Simon and I were on the verge of watching what we hear is a quality movie, The Constant Gardener, last night, when we remembered that the series premiere of "K-Ville" was airing on Fox.
First, you must understand that no one here calls New Orleans K-Ville, in spite of what the spray painted graffiti may have implied. That is one of many errors on the show--including what was referred to as a "gumbo party."
A gumbo party?
Simon and I died laughing when Marlon Boulet, the main character, cried out, "I need some gumbo, man! It's what I do when I think!" as though gumbo were some "fix."
(I remember getting really agitated after the storm by how casually the phrase toxic gumbo" was thrown around. That ain't cute!)
No one makes fried shrimp po-boys at home. They're sold on nearly every corner, so there's no need to mess up the kitchen with all that messy frying for one dern sandwich.
The Upper Ninth Ward looks nothing like the Uptown-looking block that houses Marlon Boulet's two story, balconied house on an oak-lined street. HA!
A chase that begins in "the Upper Nine" is, within seconds, along the neutral ground on the Westbank side of the Mississippi Bridge. Anyone who's driven here knows it takes ages to cross the river, especially now with all the trailers hauled by trucks clogging up traffic.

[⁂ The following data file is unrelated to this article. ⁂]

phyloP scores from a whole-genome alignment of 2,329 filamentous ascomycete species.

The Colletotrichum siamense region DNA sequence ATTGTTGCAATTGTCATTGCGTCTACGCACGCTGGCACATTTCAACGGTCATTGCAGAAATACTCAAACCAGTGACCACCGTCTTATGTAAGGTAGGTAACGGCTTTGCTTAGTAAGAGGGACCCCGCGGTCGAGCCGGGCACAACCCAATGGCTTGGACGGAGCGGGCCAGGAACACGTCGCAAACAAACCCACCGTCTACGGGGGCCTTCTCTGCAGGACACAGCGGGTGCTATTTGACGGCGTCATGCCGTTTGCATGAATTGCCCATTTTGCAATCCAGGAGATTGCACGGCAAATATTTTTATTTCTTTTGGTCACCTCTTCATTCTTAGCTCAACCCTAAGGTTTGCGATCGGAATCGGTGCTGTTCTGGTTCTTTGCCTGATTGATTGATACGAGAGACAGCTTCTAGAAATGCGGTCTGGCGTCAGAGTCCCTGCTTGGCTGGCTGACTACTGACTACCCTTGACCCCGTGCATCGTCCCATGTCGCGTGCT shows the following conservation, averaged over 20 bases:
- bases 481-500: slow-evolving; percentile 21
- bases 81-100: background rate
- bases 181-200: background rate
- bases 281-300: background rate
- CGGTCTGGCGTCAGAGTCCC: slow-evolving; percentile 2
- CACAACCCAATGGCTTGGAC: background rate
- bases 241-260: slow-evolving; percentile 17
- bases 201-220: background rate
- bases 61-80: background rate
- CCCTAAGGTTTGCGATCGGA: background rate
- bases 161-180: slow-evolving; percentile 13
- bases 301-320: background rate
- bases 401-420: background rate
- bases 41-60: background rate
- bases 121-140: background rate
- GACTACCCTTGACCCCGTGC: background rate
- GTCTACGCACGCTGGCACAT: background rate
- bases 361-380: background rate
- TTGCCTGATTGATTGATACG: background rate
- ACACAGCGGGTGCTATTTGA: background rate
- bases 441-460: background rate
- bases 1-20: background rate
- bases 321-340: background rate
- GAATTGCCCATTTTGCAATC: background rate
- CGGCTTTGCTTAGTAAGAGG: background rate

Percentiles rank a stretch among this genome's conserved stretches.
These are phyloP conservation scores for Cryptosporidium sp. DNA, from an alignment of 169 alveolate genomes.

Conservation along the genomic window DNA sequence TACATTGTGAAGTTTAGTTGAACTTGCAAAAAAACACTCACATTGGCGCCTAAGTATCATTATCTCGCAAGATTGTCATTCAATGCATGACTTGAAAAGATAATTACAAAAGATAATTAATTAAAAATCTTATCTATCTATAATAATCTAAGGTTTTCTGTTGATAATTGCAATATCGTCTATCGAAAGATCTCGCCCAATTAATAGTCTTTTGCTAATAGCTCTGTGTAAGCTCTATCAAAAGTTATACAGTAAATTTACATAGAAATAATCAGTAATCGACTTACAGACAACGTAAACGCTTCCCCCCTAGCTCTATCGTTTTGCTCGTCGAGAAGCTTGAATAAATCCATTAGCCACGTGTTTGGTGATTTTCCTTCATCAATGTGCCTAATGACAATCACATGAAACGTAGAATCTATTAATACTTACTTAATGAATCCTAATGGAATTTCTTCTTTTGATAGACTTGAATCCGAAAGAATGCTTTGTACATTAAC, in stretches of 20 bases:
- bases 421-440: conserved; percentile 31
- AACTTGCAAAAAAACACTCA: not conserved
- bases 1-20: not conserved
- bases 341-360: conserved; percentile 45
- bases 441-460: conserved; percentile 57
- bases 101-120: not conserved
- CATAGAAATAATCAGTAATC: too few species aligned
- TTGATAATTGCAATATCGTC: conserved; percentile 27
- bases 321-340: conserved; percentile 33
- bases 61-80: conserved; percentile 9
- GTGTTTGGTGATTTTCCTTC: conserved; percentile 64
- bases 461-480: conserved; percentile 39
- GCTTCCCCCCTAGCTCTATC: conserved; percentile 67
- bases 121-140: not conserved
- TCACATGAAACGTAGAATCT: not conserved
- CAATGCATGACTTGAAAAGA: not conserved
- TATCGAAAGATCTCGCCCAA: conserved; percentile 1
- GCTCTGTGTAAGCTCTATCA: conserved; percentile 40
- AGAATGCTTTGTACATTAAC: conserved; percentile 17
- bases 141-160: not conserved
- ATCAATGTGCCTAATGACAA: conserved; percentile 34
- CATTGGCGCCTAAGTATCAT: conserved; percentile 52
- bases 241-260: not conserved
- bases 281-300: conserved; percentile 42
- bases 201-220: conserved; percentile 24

The singer who is shot in the show is local singer and actress Fahlonhee Harris, who, incidentally, was in the musical "The Best Little Whorehouse in Texas" with me back in my dinner theater days. HA, again!
The general mental stress portrayed in the main character is real and, I think, largely accurate. He goes from crying to pulling a gun in mere seconds, and anything will set him off. This is how it goes when you'd been through something like the cops here went through, and like the rest of us continue to go through in seeing the city flounder.
I loved the graffiti, "FEMA: Fix Everything My Ass."
The for sale signs everywhere: accurate.
But "gumbo party"? Never heard of it.
Anyways, we'll probably watch the show because it's fun to recognize landmarks on TV, and because it's FOX, so it's classic bad TV with terrible dialogue and glorification of stereotypes. In other words, irresistible like a train wreck. Many on nola.com seem to worry that the show will hurt the city and it's recovery, but I think their fears are unfounded. Shoot, TV shows draw tourists even when they portray settings as violent, right? And anyway, can we be hurt any worse that we already are? I find it amusing, and it was nice, for a moment, to laugh at how the writers got so much right--and so much wrong.
If anyone is having a gumbo party, though, let me know!